Right around this time of year I always seem to have a soft spot for the slightly (or severely) disadvantaged. For some reason March Madness is something I can't pass up and I always love a good Cinderella story. Which got me to thinking - there are underdogs everywhere, not just in sports, and in times like these it must be tough to be in the shoes of the little guy.
Clearly recruiting feels the sting of a bad economy, and I'd wager to say it makes things very tough for the 'mom and pop' shops to stay in business. Sure, the national (sometimes international) powerhouse job shop firms who employ thousands of robot-like recruiters worldwide will weather the storm. They may have to cut back in an area or two, but they will likely still be around and doing rather well once things turn the corner.
But what of the little guys?
The smaller shops can't hang their hat on huge placement numbers like the big boys. They don't have the luxury to quickly change industries, or refocus parts of their team to the hotter areas. Unfortunately it seems to me that the smaller shops are usually the ones who understand the personal nature of our business the best, though. The success or failure of a deal is far more personal to these folks because it is not just the next paycheck, but potentially their very livelihood that can be affected. These are the people who still send hand-written cards to their best customers, make personal visits whenever possible, and actually care enough to learn about the people they do business with. Their customers and candidates alike are more than just a number, a metric, or the next fee.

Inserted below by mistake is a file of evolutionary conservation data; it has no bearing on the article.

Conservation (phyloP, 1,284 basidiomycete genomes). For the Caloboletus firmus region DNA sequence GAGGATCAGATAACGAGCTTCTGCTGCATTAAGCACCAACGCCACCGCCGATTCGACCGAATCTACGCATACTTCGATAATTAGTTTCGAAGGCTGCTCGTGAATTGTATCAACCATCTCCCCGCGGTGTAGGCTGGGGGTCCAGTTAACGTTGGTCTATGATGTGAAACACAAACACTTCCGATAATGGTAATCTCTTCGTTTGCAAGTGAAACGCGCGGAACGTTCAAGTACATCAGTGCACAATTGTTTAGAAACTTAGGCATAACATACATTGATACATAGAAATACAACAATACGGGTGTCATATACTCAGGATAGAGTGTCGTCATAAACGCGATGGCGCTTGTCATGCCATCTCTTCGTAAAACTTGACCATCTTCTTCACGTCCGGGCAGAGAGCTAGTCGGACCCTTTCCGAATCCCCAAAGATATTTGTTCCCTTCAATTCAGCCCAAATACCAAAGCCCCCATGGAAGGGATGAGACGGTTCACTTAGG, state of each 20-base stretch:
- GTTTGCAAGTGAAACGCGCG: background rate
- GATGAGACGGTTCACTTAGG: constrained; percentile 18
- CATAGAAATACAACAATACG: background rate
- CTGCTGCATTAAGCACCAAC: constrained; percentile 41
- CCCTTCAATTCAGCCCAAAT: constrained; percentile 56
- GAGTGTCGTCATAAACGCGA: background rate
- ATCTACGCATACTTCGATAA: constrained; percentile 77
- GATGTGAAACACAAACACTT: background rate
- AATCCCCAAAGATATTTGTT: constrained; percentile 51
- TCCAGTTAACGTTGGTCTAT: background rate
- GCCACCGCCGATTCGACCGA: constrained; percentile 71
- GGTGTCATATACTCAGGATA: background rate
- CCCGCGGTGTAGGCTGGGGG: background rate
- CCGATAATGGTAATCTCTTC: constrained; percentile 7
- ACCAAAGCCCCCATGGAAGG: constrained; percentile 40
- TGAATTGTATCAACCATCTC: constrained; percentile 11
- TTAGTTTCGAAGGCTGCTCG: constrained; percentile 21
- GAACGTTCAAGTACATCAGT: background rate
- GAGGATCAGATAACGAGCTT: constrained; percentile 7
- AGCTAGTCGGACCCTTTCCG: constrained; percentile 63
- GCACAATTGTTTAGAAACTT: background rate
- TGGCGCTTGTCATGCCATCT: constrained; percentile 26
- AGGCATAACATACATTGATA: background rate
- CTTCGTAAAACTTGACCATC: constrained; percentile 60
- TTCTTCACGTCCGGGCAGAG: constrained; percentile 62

So what does this mean? Are we doomed to be overrun by the industry Goliaths that care more about metrics than personal service? I, for one, sincerely hope this is not the fate our industry is meant to suffer. I root for the little guy, and in this case, I really hope that those recruiters who understand what it means to build and maintain a relationship can weather the storm. They are the ones who deserve all the success they can handle.